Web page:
Frank A. Genova
U. S. Army
WWII US Military
Dates of Service: 10/23/1940 - 09/23/1945
Squad Leader, 8th Infantry Div, 3rd Bn, 28th Inf Rg
Audio Samples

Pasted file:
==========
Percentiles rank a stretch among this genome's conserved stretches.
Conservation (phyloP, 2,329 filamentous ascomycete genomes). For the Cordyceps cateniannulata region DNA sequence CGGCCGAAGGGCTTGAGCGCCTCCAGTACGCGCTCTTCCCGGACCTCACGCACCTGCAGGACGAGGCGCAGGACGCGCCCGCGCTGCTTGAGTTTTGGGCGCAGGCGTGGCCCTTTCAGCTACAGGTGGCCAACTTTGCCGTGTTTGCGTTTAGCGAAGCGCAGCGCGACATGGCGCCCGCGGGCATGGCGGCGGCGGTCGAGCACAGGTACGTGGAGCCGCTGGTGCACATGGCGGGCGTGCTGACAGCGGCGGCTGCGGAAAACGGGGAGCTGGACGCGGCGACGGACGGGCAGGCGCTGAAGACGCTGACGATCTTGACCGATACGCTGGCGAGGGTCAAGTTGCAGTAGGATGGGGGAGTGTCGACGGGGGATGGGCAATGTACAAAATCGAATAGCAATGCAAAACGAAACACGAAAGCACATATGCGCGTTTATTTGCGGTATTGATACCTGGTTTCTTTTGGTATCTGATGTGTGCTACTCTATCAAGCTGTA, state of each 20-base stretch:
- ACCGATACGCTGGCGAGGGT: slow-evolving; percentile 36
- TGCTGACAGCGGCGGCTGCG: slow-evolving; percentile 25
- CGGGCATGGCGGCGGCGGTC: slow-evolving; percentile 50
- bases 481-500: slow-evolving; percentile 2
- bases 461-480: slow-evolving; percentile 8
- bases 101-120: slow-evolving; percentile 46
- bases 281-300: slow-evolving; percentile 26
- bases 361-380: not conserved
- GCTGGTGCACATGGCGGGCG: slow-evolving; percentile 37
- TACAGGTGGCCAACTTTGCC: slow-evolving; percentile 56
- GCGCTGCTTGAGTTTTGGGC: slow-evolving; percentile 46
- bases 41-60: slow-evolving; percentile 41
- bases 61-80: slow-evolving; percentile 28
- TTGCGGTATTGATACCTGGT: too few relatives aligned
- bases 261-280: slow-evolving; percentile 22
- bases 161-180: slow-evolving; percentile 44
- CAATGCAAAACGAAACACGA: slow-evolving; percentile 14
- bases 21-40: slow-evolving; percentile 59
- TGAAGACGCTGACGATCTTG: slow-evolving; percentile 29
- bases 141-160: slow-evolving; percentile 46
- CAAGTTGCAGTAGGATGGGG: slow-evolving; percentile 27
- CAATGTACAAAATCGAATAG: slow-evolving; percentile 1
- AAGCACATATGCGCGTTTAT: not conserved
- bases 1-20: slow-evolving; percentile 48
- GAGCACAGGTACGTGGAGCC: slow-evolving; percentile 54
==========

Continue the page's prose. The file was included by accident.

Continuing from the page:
Frank was born in Brooklyn, New York, on the shore of Sheepshead Bay. His father, who made concrete blocks, was a native of Trapai, Sicily, who came to America in 1900. He returned to Sicily, married, and brought his wife back five years later. The family was bi-lingual. "Papa had a rule. In the house you spoke Italian. When you were outside you spoke English," says Frank, who is still fluent in Italian. He remembers the Depression as not "tough, because if we had beans to eat we ate beans," he says. "I mean you weren't sorry for yourself because you got plenty to eat." Frank worked in a grocery store making six dollars a week as a teenager. He gave two to his father for the family. He attended Bishop Lockland High School until he enlisted at age eighteen in the U.S. Army in October of 1940. While taking basic training at Fort Jackson in Columbia, South Carolina, Frank met Miriam Joseph, an American-born child of immigrant parents from Damascus, Syria and Beirut, Lebanon. Frank shipped out in December of 1943 to Enniskillen, Northern Ireland, as part of headquarters of Third Battalion, Twenty-eighth Infantry Regiment, Eighth Infantry Division. Frank's unit entered France on July 4, 1944. "We were two miles in," he says. "That was it. The Germans were still in control. They didn't even have time to pick up the bodies so when you sat down to eat you sat down with dead bodies lying around you. So I didn't eat for three weeks, not solid food. I didn't want it. My body rebelled against it. I drank water. Then after three weeks my body and my mind adjusted to the fact where you either did that or you died. So you adjusted." Working in demolitions, Frank blew up obstacles and cleared mines, as his division advanced into Germany with General George S. Patton, Jr. "He was a wonderful person," Frank says. "If we would have had two more men like him the war would have been over a lot sooner." His unit delivered ammunition to the front. The Eighth Division was in the Hurtgen Forest during the Battle of the Bulge. It later advanced into Bremen, Germany, and met the Russians on the Elbe River. Frank returned to America on the Mauretania, reaching home on September 25, 1945. He was discharged as a sergeant from Fort Dix, New Jersey. Eventually moving to Columbia, South Carolina, Frank sold surgical supplies. He retired as a warehouse manager in Shreveport in 1996. Throughout his post-war life Frank gave military reunions a wide berth. "I never went to any reunions. I was done with it. It was a part of my life that was over," he says of his service.